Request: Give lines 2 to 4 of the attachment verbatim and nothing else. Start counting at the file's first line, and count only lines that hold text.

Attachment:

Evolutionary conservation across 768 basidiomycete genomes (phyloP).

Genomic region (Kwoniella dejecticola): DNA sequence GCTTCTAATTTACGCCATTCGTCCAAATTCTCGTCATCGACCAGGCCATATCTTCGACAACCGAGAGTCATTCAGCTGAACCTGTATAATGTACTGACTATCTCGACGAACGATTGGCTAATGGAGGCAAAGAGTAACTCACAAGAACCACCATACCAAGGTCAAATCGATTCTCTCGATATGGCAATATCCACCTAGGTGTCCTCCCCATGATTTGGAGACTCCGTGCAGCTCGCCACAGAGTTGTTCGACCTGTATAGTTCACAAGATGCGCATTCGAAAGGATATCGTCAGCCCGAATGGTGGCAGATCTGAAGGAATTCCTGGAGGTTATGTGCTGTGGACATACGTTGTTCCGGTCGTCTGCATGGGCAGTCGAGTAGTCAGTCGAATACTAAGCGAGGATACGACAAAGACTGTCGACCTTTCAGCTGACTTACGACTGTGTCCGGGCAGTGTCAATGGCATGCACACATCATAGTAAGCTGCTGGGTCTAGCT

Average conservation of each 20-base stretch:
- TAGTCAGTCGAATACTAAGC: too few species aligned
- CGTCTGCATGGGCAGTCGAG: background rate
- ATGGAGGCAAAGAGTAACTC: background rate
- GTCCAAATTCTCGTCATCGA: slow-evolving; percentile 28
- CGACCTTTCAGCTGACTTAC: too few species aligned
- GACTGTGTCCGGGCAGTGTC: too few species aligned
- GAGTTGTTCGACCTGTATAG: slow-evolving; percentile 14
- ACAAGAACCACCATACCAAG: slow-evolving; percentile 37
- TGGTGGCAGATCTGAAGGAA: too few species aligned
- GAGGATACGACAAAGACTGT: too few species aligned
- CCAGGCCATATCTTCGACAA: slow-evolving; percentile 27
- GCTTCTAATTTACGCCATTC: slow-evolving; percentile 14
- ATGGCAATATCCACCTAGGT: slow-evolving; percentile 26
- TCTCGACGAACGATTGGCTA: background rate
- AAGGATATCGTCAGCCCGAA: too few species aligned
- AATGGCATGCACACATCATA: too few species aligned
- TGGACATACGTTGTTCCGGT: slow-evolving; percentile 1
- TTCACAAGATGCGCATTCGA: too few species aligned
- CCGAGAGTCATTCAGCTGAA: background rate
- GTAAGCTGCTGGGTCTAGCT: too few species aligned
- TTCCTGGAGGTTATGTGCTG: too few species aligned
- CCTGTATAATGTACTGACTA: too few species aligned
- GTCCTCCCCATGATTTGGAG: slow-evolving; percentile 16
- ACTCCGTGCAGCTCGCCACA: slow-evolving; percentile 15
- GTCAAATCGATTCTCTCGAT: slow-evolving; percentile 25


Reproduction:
Genomic region (Kwoniella dejecticola): DNA sequence GCTTCTAATTTACGCCATTCGTCCAAATTCTCGTCATCGACCAGGCCATATCTTCGACAACCGAGAGTCATTCAGCTGAACCTGTATAATGTACTGACTATCTCGACGAACGATTGGCTAATGGAGGCAAAGAGTAACTCACAAGAACCACCATACCAAGGTCAAATCGATTCTCTCGATATGGCAATATCCACCTAGGTGTCCTCCCCATGATTTGGAGACTCCGTGCAGCTCGCCACAGAGTTGTTCGACCTGTATAGTTCACAAGATGCGCATTCGAAAGGATATCGTCAGCCCGAATGGTGGCAGATCTGAAGGAATTCCTGGAGGTTATGTGCTGTGGACATACGTTGTTCCGGTCGTCTGCATGGGCAGTCGAGTAGTCAGTCGAATACTAAGCGAGGATACGACAAAGACTGTCGACCTTTCAGCTGACTTACGACTGTGTCCGGGCAGTGTCAATGGCATGCACACATCATAGTAAGCTGCTGGGTCTAGCT

Average conservation of each 20-base stretch:
- TAGTCAGTCGAATACTAAGC: too few species aligned